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Mortgage Application Factors: Part 1

Last week we went over why you should choose an RMS Loan Officer. The next piece of the puzzle is the application. At first, it can be difficult to wrap your head around all the mortgage terminology and which loan program would be the best fit for you.

We want to help prepare you with everything you need to know before taking the next step to apply. Our experienced Loan Officers will be there to guide you home every step of the way.

The information our Loan Officers are looking for to start the application boil down to three main categories: your credit, your income and employment, and your assets. They will need a feel of your relationship with money to gain a full financial picture. This will aid them to lead you down the path that best suits your personal needs.

Application Factor – The Credit Piece of the Puzzle

The first major piece to “the mortgage puzzle” is your credit history. The Loan Officer will obtain a credit report that includes information from all three credit repositories, Equifax, TransUnion, and Experian. This information will help determine what the best course of action will be moving forward with your loan application.

What Determines a Credit Score

Credit scoring is an easy way to measure the amount of credit you have and have paid on time. Generally, credit scores will be in the range of 400-850. The higher the better. A common concern for first-time home buyers is how their credit score will play a factor into the mortgage process if their score is not quite what they would like it to be.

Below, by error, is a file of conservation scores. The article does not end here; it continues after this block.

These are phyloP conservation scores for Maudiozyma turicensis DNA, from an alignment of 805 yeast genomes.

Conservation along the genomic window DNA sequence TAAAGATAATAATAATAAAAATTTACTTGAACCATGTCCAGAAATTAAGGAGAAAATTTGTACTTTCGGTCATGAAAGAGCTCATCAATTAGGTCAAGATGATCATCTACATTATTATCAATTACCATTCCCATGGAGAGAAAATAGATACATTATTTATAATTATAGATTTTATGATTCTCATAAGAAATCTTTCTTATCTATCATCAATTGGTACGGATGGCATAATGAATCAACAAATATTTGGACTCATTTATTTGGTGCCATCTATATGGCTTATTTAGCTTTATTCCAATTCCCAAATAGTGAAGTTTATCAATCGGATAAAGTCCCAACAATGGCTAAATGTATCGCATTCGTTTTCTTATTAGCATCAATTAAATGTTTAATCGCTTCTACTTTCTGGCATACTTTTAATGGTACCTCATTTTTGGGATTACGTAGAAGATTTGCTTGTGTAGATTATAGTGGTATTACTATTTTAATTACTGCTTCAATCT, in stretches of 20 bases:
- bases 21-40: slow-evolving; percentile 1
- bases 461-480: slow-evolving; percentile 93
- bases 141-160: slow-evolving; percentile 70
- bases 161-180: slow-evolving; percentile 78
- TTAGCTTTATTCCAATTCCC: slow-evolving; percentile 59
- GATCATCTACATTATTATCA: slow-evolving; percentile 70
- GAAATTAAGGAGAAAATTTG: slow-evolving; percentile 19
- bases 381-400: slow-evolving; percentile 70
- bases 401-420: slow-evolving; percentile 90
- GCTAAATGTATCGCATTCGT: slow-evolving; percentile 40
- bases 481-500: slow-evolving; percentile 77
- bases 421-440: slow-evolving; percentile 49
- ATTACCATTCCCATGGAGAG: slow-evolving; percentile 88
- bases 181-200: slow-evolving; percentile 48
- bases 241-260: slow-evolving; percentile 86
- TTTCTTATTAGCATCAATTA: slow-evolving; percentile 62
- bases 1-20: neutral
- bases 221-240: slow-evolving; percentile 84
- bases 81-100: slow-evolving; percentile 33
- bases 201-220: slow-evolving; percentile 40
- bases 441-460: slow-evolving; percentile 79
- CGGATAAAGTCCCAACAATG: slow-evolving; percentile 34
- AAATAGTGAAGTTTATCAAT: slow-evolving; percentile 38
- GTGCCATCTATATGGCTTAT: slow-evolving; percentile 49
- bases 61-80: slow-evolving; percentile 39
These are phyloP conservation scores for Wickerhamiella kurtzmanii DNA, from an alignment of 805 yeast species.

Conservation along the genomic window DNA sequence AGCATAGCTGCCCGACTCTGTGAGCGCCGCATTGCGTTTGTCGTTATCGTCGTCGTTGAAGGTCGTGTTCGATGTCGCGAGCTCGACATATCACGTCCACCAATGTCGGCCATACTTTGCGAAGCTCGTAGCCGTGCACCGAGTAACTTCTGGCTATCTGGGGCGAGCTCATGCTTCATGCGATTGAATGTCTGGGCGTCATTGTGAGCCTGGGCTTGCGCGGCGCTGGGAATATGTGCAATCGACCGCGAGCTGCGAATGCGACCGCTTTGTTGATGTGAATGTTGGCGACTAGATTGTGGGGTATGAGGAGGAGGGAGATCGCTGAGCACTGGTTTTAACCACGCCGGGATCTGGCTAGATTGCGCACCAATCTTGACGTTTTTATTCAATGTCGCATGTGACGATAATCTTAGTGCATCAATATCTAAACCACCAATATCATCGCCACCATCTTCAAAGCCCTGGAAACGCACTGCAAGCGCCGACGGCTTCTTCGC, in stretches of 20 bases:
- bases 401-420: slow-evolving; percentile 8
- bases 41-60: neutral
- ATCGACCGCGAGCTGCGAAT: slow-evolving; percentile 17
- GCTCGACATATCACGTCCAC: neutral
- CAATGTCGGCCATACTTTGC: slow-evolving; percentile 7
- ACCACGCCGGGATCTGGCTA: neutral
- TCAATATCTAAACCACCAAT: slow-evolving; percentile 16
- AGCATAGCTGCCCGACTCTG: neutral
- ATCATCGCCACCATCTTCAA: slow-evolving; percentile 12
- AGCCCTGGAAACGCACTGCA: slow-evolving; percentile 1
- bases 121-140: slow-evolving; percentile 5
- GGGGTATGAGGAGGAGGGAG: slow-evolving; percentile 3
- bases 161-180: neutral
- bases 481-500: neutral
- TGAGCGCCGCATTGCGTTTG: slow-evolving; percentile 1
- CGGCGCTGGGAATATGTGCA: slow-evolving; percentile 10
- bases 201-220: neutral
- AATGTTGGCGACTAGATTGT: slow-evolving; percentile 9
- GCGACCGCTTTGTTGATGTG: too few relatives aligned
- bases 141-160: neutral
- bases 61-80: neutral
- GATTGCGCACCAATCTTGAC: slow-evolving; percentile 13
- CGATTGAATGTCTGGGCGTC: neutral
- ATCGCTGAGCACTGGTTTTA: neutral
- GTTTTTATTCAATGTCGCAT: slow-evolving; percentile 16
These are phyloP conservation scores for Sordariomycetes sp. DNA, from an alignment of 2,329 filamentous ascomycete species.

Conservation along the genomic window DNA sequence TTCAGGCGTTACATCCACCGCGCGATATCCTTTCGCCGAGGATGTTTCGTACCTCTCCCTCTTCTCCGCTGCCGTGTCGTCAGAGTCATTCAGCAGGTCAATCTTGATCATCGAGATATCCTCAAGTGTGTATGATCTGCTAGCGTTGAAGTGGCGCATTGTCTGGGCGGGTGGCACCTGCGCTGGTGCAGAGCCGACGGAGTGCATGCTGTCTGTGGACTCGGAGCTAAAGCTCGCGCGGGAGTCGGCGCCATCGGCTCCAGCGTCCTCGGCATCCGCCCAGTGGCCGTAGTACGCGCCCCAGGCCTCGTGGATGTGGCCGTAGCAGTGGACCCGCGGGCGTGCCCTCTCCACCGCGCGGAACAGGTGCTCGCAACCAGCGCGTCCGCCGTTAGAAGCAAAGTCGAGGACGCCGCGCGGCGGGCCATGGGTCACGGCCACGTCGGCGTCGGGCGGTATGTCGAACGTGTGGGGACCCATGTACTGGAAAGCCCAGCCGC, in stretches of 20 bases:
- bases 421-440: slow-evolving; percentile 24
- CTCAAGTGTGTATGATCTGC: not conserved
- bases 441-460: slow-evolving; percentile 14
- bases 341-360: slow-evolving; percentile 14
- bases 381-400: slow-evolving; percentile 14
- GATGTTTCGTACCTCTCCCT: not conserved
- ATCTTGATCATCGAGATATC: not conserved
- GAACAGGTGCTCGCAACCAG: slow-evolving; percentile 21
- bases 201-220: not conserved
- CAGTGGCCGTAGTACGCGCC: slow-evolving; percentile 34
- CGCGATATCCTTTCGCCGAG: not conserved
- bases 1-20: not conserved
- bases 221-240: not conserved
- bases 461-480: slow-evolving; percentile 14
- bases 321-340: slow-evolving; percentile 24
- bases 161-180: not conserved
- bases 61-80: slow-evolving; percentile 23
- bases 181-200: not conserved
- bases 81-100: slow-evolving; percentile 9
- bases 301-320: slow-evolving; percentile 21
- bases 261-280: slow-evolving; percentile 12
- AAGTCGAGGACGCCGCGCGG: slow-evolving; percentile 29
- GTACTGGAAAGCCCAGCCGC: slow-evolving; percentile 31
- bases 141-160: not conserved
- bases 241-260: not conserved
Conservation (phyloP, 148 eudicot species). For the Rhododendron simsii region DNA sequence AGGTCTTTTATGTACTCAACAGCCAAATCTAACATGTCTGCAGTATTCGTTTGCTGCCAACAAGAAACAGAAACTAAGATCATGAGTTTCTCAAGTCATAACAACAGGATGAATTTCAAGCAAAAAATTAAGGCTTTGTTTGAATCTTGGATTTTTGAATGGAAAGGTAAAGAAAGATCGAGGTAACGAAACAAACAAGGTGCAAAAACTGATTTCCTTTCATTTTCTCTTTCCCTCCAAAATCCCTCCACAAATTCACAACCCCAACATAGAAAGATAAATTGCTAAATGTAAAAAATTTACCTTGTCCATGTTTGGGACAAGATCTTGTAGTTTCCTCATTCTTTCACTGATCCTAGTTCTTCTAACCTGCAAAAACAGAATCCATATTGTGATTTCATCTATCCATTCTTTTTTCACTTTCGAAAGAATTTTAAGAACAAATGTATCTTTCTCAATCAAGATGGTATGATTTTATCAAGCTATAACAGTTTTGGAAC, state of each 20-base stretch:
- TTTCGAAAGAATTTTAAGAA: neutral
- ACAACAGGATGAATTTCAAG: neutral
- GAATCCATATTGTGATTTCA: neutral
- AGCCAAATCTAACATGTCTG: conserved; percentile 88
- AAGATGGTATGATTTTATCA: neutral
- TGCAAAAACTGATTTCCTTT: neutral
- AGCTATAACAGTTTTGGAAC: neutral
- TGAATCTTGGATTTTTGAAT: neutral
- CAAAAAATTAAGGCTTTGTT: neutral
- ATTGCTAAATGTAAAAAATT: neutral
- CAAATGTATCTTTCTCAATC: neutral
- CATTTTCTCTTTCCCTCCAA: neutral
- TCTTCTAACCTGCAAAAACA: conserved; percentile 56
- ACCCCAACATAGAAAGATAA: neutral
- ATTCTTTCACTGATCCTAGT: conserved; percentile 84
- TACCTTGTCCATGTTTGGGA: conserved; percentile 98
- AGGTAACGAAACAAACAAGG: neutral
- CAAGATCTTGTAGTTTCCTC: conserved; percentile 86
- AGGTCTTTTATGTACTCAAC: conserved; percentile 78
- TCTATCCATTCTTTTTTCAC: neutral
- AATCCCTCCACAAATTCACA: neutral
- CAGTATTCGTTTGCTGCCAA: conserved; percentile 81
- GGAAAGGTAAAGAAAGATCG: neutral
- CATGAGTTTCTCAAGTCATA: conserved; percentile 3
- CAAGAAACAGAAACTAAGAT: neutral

Your overall credit history is analyzed to compute your credit score. The type of loans that factor into your credit score include:

  • Student loans
  • Credit cards
  • Car loans
  • Past and present mortgages

The credit report also provides information on:

  • How long you had debt
  • Amount borrowed
  • Monthly payment
  • Payment history

You should be aware that any negative information on a credit report like bankruptcies, foreclosures, or judgements are also factored into the credit score.

It is always a good idea to monitor your credit so you can stay aware of your financial standings, remind yourself to be smart with your money and be prepared when the time comes to apply for a loan.

Credit Scoring Models

You can get your credit score by looking at one of the many credit score monitoring companies like Credit Karma, but this only provides what is called the consumer credit report model, which rarely tells the whole story.

Banks and mortgage companies use a different model called a risk-based credit score which gives more insight into the information they need to assess the risk associated with giving out a large amount of money.

It is normal to feel hesitant about someone pulling the risk-based credit score because it will be lower than the consumer report you are used to. It provides more in-depth information, so it will usually be lower for everyone. All-in-all, the difference between your loan officer pulling your credit report versus you obtaining a report typically will not affect which loan option you proceed with in the end. Educating yourself about credit history will make you feel more confident about making financial decisions.

Rest assured, when working with an RMS Loan Officer you can be confident in trusting they always want the best for you and their expertise will guide you to a plan you will feel comfortable with.

Be on the lookout next week as we continue our Mortgage Application Factors education. We will discuss the importance of income, employment and assets in association with a mortgage application.